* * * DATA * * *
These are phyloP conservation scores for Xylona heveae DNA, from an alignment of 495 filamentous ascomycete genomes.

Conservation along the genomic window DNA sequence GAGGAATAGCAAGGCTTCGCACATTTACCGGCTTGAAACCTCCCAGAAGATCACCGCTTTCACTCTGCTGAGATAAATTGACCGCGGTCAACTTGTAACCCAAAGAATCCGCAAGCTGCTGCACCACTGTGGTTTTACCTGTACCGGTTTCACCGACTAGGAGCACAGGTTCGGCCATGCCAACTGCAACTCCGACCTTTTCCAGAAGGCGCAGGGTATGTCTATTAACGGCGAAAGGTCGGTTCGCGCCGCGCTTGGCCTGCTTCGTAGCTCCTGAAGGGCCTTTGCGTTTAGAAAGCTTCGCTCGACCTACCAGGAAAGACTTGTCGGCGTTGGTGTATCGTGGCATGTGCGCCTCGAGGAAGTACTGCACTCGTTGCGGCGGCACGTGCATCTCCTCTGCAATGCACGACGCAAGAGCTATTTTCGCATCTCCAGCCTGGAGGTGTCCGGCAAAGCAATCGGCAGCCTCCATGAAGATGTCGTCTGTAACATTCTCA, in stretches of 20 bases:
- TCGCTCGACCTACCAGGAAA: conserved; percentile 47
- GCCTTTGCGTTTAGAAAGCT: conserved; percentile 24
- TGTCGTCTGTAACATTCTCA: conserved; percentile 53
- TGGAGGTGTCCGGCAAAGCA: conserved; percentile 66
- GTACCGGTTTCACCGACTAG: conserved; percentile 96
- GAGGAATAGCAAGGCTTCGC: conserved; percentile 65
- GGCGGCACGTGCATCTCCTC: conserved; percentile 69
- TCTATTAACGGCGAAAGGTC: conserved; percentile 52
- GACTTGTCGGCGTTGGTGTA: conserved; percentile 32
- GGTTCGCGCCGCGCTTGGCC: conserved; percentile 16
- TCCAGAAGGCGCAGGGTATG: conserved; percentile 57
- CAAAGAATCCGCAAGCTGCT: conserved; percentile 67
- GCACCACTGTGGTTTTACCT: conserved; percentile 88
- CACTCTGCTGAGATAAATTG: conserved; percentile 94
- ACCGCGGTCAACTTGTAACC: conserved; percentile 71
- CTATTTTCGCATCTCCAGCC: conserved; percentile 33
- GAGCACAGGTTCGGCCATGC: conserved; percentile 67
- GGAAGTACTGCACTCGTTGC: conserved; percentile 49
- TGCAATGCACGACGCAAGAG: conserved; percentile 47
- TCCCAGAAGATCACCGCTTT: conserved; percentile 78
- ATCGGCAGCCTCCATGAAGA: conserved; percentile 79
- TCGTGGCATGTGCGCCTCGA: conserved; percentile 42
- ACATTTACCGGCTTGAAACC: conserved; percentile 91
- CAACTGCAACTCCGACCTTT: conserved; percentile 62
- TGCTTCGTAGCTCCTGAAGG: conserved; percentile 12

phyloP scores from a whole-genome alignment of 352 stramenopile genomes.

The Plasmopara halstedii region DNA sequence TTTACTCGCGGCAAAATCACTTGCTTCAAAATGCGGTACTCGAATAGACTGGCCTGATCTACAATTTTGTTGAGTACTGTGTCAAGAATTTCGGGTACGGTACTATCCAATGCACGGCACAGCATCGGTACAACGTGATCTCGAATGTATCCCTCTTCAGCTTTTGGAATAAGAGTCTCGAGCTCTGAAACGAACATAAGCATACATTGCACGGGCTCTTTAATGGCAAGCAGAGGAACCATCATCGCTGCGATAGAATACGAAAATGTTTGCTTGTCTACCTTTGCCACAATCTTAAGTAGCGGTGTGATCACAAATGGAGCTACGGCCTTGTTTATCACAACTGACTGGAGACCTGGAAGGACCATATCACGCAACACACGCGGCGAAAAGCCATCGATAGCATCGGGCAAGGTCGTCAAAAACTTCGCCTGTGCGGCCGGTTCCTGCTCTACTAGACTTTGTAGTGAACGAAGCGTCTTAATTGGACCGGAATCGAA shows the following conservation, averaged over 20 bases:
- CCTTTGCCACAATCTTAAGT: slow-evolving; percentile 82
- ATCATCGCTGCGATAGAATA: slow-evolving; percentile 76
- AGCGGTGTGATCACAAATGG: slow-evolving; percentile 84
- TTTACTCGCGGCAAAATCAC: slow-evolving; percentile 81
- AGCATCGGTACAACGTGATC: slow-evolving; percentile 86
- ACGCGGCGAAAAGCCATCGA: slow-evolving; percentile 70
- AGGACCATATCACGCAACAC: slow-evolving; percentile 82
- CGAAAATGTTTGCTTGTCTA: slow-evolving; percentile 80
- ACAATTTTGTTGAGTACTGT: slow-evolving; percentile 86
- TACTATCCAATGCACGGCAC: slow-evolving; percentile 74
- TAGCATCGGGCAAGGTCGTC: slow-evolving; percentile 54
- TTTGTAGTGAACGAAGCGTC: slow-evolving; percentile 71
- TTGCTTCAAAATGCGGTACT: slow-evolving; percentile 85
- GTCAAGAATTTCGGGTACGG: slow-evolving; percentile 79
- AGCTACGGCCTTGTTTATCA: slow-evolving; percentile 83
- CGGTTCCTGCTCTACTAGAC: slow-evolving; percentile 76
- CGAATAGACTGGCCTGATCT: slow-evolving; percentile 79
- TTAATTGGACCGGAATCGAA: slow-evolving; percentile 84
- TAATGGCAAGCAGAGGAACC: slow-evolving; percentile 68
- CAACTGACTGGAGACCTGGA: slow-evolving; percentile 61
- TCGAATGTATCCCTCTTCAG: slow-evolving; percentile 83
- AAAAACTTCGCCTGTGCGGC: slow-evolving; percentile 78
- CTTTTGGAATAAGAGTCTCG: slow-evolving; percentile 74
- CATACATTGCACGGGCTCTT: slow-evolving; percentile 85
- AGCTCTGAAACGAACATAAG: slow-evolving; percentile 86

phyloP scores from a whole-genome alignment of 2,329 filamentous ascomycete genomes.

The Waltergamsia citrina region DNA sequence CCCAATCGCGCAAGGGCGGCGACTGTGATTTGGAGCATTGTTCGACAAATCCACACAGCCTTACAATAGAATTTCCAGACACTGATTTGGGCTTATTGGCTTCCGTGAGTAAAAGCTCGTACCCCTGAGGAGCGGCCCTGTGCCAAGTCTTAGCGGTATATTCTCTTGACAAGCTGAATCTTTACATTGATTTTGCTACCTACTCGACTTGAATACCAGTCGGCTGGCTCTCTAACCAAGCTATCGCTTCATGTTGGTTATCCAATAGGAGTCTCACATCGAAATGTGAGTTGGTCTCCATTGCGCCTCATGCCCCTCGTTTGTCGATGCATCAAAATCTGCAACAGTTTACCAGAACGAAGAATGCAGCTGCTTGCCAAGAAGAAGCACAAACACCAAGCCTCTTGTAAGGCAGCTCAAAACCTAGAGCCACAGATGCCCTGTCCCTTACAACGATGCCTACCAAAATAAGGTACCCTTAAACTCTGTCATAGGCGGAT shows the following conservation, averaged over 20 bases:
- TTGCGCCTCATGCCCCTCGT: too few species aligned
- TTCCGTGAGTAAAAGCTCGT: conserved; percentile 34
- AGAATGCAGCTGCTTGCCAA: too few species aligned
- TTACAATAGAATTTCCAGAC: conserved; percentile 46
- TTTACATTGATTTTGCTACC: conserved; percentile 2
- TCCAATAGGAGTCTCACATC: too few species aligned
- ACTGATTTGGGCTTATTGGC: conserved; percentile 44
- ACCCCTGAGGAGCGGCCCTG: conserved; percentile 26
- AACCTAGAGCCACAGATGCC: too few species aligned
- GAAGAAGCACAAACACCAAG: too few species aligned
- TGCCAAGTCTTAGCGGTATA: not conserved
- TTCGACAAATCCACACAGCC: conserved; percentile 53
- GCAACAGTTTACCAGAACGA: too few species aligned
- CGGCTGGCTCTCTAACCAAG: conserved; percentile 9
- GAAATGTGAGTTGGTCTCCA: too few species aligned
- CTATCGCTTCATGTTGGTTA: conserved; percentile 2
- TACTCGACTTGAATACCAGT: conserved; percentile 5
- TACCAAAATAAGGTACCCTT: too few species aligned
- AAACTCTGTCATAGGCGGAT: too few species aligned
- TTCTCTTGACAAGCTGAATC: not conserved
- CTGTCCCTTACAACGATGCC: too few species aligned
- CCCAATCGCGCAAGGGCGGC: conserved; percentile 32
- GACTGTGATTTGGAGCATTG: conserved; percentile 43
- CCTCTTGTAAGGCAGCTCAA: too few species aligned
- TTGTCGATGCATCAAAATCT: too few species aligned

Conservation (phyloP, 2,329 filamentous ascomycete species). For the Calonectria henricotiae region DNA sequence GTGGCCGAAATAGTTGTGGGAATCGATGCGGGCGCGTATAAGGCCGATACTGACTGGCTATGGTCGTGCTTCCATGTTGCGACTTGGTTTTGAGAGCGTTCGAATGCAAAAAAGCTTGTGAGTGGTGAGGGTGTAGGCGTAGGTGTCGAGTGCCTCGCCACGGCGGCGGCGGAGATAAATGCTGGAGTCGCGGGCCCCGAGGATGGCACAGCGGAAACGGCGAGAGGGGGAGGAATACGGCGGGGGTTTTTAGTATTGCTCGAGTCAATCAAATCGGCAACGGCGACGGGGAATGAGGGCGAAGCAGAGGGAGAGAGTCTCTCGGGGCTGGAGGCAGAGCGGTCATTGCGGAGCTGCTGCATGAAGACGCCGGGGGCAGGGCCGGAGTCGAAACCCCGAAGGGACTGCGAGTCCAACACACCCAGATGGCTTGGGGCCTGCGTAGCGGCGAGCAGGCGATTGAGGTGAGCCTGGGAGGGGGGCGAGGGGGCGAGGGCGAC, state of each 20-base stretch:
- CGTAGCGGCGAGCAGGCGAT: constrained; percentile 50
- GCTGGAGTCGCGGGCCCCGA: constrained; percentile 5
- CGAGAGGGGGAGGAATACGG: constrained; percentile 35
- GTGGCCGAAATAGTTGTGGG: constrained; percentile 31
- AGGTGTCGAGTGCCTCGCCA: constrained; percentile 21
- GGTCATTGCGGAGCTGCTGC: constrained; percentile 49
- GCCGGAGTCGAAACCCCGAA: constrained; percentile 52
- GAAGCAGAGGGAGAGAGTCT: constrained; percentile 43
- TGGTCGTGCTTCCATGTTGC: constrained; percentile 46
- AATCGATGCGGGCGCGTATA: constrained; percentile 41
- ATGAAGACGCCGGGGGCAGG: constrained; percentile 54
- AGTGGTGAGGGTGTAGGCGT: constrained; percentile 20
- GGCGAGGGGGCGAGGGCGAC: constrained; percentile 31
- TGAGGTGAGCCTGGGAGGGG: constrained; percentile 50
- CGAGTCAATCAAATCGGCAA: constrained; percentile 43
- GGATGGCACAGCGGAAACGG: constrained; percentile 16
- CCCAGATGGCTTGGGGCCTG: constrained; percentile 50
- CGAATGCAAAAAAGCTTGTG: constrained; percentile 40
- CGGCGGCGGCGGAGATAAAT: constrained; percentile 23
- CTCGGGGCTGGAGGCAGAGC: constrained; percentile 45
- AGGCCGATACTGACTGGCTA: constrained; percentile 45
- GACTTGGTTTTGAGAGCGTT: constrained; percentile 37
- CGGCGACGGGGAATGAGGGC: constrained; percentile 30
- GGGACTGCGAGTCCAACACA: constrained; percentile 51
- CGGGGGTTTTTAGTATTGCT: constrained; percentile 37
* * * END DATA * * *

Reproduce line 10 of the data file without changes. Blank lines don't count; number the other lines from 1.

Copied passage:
- TCTATTAACGGCGAAAGGTC: conserved; percentile 52